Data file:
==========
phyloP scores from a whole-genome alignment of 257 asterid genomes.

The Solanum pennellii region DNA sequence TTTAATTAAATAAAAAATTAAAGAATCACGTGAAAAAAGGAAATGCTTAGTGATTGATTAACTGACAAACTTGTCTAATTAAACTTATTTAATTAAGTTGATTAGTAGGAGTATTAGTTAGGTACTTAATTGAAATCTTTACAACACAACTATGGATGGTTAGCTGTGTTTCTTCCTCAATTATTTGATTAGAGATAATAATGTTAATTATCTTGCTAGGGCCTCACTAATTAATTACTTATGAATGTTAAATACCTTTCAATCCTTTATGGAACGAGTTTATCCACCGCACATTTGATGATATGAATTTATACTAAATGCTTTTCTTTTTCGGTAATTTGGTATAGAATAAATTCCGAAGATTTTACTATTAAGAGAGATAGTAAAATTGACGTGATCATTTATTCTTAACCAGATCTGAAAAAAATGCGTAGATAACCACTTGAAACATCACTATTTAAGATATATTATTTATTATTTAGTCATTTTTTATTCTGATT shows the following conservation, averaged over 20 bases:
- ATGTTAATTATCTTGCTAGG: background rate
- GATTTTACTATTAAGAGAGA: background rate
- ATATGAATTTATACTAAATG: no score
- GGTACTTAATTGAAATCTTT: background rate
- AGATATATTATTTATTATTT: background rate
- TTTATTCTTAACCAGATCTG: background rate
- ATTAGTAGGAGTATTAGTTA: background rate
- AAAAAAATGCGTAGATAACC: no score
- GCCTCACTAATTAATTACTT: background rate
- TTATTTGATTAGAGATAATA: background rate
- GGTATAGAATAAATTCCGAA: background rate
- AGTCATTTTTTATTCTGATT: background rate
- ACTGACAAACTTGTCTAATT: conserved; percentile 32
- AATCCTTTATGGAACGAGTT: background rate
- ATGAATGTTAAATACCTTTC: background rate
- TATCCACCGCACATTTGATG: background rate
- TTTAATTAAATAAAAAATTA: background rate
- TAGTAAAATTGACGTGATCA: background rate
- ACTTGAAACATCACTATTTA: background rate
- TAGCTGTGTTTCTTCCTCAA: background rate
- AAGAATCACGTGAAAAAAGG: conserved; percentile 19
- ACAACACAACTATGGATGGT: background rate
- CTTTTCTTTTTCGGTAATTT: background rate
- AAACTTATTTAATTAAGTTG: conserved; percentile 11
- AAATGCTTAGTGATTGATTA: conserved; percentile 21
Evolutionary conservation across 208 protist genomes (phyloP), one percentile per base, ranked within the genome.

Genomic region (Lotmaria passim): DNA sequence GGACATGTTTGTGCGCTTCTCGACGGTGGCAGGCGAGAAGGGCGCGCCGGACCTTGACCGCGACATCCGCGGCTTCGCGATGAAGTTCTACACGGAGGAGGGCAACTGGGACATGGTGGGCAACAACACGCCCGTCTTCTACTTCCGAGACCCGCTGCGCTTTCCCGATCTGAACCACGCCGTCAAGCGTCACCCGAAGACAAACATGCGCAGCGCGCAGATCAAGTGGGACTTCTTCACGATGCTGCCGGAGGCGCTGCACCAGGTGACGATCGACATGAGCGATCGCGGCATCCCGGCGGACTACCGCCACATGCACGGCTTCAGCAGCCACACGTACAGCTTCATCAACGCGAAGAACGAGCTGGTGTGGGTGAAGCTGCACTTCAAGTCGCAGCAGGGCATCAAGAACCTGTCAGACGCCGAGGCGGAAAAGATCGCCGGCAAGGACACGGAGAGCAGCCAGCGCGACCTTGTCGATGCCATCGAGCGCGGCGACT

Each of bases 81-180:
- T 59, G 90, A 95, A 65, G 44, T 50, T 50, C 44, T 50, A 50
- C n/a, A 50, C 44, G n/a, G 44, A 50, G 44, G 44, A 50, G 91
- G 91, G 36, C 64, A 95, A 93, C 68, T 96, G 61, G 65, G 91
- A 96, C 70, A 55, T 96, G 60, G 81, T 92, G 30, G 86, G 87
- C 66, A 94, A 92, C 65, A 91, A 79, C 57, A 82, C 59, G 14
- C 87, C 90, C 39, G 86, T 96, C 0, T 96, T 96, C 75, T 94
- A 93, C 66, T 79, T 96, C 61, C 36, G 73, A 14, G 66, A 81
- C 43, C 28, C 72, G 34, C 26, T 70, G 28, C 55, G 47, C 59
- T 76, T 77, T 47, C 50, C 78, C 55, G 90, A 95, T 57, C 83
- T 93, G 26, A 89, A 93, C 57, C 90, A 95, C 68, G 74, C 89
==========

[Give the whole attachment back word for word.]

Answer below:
phyloP scores from a whole-genome alignment of 257 asterid genomes.

The Solanum pennellii region DNA sequence TTTAATTAAATAAAAAATTAAAGAATCACGTGAAAAAAGGAAATGCTTAGTGATTGATTAACTGACAAACTTGTCTAATTAAACTTATTTAATTAAGTTGATTAGTAGGAGTATTAGTTAGGTACTTAATTGAAATCTTTACAACACAACTATGGATGGTTAGCTGTGTTTCTTCCTCAATTATTTGATTAGAGATAATAATGTTAATTATCTTGCTAGGGCCTCACTAATTAATTACTTATGAATGTTAAATACCTTTCAATCCTTTATGGAACGAGTTTATCCACCGCACATTTGATGATATGAATTTATACTAAATGCTTTTCTTTTTCGGTAATTTGGTATAGAATAAATTCCGAAGATTTTACTATTAAGAGAGATAGTAAAATTGACGTGATCATTTATTCTTAACCAGATCTGAAAAAAATGCGTAGATAACCACTTGAAACATCACTATTTAAGATATATTATTTATTATTTAGTCATTTTTTATTCTGATT shows the following conservation, averaged over 20 bases:
- ATGTTAATTATCTTGCTAGG: background rate
- GATTTTACTATTAAGAGAGA: background rate
- ATATGAATTTATACTAAATG: no score
- GGTACTTAATTGAAATCTTT: background rate
- AGATATATTATTTATTATTT: background rate
- TTTATTCTTAACCAGATCTG: background rate
- ATTAGTAGGAGTATTAGTTA: background rate
- AAAAAAATGCGTAGATAACC: no score
- GCCTCACTAATTAATTACTT: background rate
- TTATTTGATTAGAGATAATA: background rate
- GGTATAGAATAAATTCCGAA: background rate
- AGTCATTTTTTATTCTGATT: background rate
- ACTGACAAACTTGTCTAATT: conserved; percentile 32
- AATCCTTTATGGAACGAGTT: background rate
- ATGAATGTTAAATACCTTTC: background rate
- TATCCACCGCACATTTGATG: background rate
- TTTAATTAAATAAAAAATTA: background rate
- TAGTAAAATTGACGTGATCA: background rate
- ACTTGAAACATCACTATTTA: background rate
- TAGCTGTGTTTCTTCCTCAA: background rate
- AAGAATCACGTGAAAAAAGG: conserved; percentile 19
- ACAACACAACTATGGATGGT: background rate
- CTTTTCTTTTTCGGTAATTT: background rate
- AAACTTATTTAATTAAGTTG: conserved; percentile 11
- AAATGCTTAGTGATTGATTA: conserved; percentile 21
Evolutionary conservation across 208 protist genomes (phyloP), one percentile per base, ranked within the genome.

Genomic region (Lotmaria passim): DNA sequence GGACATGTTTGTGCGCTTCTCGACGGTGGCAGGCGAGAAGGGCGCGCCGGACCTTGACCGCGACATCCGCGGCTTCGCGATGAAGTTCTACACGGAGGAGGGCAACTGGGACATGGTGGGCAACAACACGCCCGTCTTCTACTTCCGAGACCCGCTGCGCTTTCCCGATCTGAACCACGCCGTCAAGCGTCACCCGAAGACAAACATGCGCAGCGCGCAGATCAAGTGGGACTTCTTCACGATGCTGCCGGAGGCGCTGCACCAGGTGACGATCGACATGAGCGATCGCGGCATCCCGGCGGACTACCGCCACATGCACGGCTTCAGCAGCCACACGTACAGCTTCATCAACGCGAAGAACGAGCTGGTGTGGGTGAAGCTGCACTTCAAGTCGCAGCAGGGCATCAAGAACCTGTCAGACGCCGAGGCGGAAAAGATCGCCGGCAAGGACACGGAGAGCAGCCAGCGCGACCTTGTCGATGCCATCGAGCGCGGCGACT

Each of bases 81-180:
- T 59, G 90, A 95, A 65, G 44, T 50, T 50, C 44, T 50, A 50
- C n/a, A 50, C 44, G n/a, G 44, A 50, G 44, G 44, A 50, G 91
- G 91, G 36, C 64, A 95, A 93, C 68, T 96, G 61, G 65, G 91
- A 96, C 70, A 55, T 96, G 60, G 81, T 92, G 30, G 86, G 87
- C 66, A 94, A 92, C 65, A 91, A 79, C 57, A 82, C 59, G 14
- C 87, C 90, C 39, G 86, T 96, C 0, T 96, T 96, C 75, T 94
- A 93, C 66, T 79, T 96, C 61, C 36, G 73, A 14, G 66, A 81
- C 43, C 28, C 72, G 34, C 26, T 70, G 28, C 55, G 47, C 59
- T 76, T 77, T 47, C 50, C 78, C 55, G 90, A 95, T 57, C 83
- T 93, G 26, A 89, A 93, C 57, C 90, A 95, C 68, G 74, C 89